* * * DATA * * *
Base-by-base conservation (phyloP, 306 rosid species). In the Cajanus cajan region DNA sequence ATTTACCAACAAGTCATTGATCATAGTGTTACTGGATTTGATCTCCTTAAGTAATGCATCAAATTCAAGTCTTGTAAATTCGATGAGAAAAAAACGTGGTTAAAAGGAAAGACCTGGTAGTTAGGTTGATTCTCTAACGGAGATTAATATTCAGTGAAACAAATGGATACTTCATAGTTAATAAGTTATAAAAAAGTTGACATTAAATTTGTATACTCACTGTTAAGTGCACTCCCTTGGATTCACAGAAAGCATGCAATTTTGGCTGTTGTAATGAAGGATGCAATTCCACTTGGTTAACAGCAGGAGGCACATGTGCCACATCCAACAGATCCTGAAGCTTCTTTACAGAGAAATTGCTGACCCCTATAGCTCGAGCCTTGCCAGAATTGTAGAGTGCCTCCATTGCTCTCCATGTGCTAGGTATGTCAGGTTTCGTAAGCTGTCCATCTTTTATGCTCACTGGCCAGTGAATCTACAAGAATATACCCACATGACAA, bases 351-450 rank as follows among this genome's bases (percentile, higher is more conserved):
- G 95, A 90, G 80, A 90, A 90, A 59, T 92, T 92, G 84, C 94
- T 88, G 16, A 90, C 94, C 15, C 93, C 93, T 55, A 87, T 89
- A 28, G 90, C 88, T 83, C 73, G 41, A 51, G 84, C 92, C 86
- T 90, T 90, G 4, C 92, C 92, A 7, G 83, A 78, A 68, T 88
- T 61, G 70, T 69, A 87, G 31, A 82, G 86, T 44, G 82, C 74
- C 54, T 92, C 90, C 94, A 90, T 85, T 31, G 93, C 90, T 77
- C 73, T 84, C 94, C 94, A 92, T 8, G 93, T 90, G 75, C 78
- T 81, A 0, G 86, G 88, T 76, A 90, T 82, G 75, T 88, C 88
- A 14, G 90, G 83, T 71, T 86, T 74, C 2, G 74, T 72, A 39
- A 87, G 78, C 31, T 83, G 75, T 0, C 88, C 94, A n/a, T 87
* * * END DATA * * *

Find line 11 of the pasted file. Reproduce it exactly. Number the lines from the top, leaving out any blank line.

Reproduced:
- A 87, G 78, C 31, T 83, G 75, T 0, C 88, C 94, A n/a, T 87